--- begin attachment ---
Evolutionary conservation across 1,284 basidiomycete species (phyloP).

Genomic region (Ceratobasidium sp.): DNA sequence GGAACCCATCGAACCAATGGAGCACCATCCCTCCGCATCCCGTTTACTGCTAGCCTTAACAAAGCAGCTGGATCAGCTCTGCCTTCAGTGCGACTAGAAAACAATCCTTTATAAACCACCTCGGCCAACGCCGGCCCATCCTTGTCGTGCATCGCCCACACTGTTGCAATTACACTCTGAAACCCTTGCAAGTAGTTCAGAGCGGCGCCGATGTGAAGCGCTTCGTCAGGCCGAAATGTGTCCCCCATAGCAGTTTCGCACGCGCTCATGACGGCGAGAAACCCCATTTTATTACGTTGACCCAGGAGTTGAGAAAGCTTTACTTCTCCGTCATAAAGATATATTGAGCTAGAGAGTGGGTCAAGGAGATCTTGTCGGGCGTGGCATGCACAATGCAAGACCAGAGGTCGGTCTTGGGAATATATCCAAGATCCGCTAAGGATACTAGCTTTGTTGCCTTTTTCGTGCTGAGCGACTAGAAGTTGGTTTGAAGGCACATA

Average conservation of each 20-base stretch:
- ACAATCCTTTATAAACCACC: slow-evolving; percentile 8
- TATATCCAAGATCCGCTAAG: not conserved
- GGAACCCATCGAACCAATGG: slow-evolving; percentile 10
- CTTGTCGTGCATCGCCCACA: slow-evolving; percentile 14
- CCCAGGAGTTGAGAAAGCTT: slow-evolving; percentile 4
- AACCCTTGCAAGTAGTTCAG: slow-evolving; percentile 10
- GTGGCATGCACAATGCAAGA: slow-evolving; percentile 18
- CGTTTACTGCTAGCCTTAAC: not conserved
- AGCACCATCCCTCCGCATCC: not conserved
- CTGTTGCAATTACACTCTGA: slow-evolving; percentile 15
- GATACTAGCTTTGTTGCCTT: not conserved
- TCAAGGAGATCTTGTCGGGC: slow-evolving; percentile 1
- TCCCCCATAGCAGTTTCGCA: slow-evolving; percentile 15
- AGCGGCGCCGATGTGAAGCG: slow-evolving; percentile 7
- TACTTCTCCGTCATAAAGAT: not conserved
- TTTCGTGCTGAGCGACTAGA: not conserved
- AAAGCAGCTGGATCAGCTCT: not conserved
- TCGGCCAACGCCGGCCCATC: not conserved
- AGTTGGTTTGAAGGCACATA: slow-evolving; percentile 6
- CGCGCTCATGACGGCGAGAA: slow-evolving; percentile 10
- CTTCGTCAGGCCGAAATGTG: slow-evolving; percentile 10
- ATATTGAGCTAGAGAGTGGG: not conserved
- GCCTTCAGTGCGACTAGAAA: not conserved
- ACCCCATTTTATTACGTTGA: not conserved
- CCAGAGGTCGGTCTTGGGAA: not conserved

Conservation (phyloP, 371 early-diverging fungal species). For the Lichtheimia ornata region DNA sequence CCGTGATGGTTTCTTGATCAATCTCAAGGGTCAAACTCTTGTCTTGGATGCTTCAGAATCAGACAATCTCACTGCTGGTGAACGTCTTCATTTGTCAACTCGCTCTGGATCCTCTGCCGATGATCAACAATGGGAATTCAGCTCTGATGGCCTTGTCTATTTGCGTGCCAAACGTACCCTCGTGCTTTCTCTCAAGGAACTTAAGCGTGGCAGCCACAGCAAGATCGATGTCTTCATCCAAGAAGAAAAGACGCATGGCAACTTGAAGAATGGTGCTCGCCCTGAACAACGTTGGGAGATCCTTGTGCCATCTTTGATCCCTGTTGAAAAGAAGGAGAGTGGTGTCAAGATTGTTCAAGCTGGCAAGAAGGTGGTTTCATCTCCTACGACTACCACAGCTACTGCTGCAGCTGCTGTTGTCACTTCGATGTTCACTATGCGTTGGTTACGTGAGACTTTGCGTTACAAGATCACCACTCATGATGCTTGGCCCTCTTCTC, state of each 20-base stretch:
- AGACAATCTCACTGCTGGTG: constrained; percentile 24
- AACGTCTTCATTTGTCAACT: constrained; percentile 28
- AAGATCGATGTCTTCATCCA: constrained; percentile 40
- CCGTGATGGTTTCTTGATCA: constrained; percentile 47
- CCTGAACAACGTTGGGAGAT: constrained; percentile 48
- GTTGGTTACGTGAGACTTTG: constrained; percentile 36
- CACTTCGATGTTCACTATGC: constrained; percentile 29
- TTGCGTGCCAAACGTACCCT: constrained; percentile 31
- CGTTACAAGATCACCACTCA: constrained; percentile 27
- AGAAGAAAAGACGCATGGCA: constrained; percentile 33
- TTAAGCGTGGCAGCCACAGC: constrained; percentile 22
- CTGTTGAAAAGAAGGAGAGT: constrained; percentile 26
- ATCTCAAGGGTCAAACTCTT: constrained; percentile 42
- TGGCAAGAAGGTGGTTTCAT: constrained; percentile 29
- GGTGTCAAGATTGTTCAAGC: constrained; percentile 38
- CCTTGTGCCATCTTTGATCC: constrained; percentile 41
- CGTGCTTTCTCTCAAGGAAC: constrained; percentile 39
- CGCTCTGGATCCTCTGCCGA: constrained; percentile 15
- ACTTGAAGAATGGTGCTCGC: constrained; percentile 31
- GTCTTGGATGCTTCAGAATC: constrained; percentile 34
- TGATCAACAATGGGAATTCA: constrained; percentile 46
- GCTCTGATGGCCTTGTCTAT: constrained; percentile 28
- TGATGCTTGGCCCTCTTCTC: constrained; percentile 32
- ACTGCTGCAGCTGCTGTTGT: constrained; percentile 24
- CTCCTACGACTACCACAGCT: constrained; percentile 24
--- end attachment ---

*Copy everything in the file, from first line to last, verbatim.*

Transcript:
Evolutionary conservation across 1,284 basidiomycete species (phyloP).

Genomic region (Ceratobasidium sp.): DNA sequence GGAACCCATCGAACCAATGGAGCACCATCCCTCCGCATCCCGTTTACTGCTAGCCTTAACAAAGCAGCTGGATCAGCTCTGCCTTCAGTGCGACTAGAAAACAATCCTTTATAAACCACCTCGGCCAACGCCGGCCCATCCTTGTCGTGCATCGCCCACACTGTTGCAATTACACTCTGAAACCCTTGCAAGTAGTTCAGAGCGGCGCCGATGTGAAGCGCTTCGTCAGGCCGAAATGTGTCCCCCATAGCAGTTTCGCACGCGCTCATGACGGCGAGAAACCCCATTTTATTACGTTGACCCAGGAGTTGAGAAAGCTTTACTTCTCCGTCATAAAGATATATTGAGCTAGAGAGTGGGTCAAGGAGATCTTGTCGGGCGTGGCATGCACAATGCAAGACCAGAGGTCGGTCTTGGGAATATATCCAAGATCCGCTAAGGATACTAGCTTTGTTGCCTTTTTCGTGCTGAGCGACTAGAAGTTGGTTTGAAGGCACATA

Average conservation of each 20-base stretch:
- ACAATCCTTTATAAACCACC: slow-evolving; percentile 8
- TATATCCAAGATCCGCTAAG: not conserved
- GGAACCCATCGAACCAATGG: slow-evolving; percentile 10
- CTTGTCGTGCATCGCCCACA: slow-evolving; percentile 14
- CCCAGGAGTTGAGAAAGCTT: slow-evolving; percentile 4
- AACCCTTGCAAGTAGTTCAG: slow-evolving; percentile 10
- GTGGCATGCACAATGCAAGA: slow-evolving; percentile 18
- CGTTTACTGCTAGCCTTAAC: not conserved
- AGCACCATCCCTCCGCATCC: not conserved
- CTGTTGCAATTACACTCTGA: slow-evolving; percentile 15
- GATACTAGCTTTGTTGCCTT: not conserved
- TCAAGGAGATCTTGTCGGGC: slow-evolving; percentile 1
- TCCCCCATAGCAGTTTCGCA: slow-evolving; percentile 15
- AGCGGCGCCGATGTGAAGCG: slow-evolving; percentile 7
- TACTTCTCCGTCATAAAGAT: not conserved
- TTTCGTGCTGAGCGACTAGA: not conserved
- AAAGCAGCTGGATCAGCTCT: not conserved
- TCGGCCAACGCCGGCCCATC: not conserved
- AGTTGGTTTGAAGGCACATA: slow-evolving; percentile 6
- CGCGCTCATGACGGCGAGAA: slow-evolving; percentile 10
- CTTCGTCAGGCCGAAATGTG: slow-evolving; percentile 10
- ATATTGAGCTAGAGAGTGGG: not conserved
- GCCTTCAGTGCGACTAGAAA: not conserved
- ACCCCATTTTATTACGTTGA: not conserved
- CCAGAGGTCGGTCTTGGGAA: not conserved

Conservation (phyloP, 371 early-diverging fungal species). For the Lichtheimia ornata region DNA sequence CCGTGATGGTTTCTTGATCAATCTCAAGGGTCAAACTCTTGTCTTGGATGCTTCAGAATCAGACAATCTCACTGCTGGTGAACGTCTTCATTTGTCAACTCGCTCTGGATCCTCTGCCGATGATCAACAATGGGAATTCAGCTCTGATGGCCTTGTCTATTTGCGTGCCAAACGTACCCTCGTGCTTTCTCTCAAGGAACTTAAGCGTGGCAGCCACAGCAAGATCGATGTCTTCATCCAAGAAGAAAAGACGCATGGCAACTTGAAGAATGGTGCTCGCCCTGAACAACGTTGGGAGATCCTTGTGCCATCTTTGATCCCTGTTGAAAAGAAGGAGAGTGGTGTCAAGATTGTTCAAGCTGGCAAGAAGGTGGTTTCATCTCCTACGACTACCACAGCTACTGCTGCAGCTGCTGTTGTCACTTCGATGTTCACTATGCGTTGGTTACGTGAGACTTTGCGTTACAAGATCACCACTCATGATGCTTGGCCCTCTTCTC, state of each 20-base stretch:
- AGACAATCTCACTGCTGGTG: constrained; percentile 24
- AACGTCTTCATTTGTCAACT: constrained; percentile 28
- AAGATCGATGTCTTCATCCA: constrained; percentile 40
- CCGTGATGGTTTCTTGATCA: constrained; percentile 47
- CCTGAACAACGTTGGGAGAT: constrained; percentile 48
- GTTGGTTACGTGAGACTTTG: constrained; percentile 36
- CACTTCGATGTTCACTATGC: constrained; percentile 29
- TTGCGTGCCAAACGTACCCT: constrained; percentile 31
- CGTTACAAGATCACCACTCA: constrained; percentile 27
- AGAAGAAAAGACGCATGGCA: constrained; percentile 33
- TTAAGCGTGGCAGCCACAGC: constrained; percentile 22
- CTGTTGAAAAGAAGGAGAGT: constrained; percentile 26
- ATCTCAAGGGTCAAACTCTT: constrained; percentile 42
- TGGCAAGAAGGTGGTTTCAT: constrained; percentile 29
- GGTGTCAAGATTGTTCAAGC: constrained; percentile 38
- CCTTGTGCCATCTTTGATCC: constrained; percentile 41
- CGTGCTTTCTCTCAAGGAAC: constrained; percentile 39
- CGCTCTGGATCCTCTGCCGA: constrained; percentile 15
- ACTTGAAGAATGGTGCTCGC: constrained; percentile 31
- GTCTTGGATGCTTCAGAATC: constrained; percentile 34
- TGATCAACAATGGGAATTCA: constrained; percentile 46
- GCTCTGATGGCCTTGTCTAT: constrained; percentile 28
- TGATGCTTGGCCCTCTTCTC: constrained; percentile 32
- ACTGCTGCAGCTGCTGTTGT: constrained; percentile 24
- CTCCTACGACTACCACAGCT: constrained; percentile 24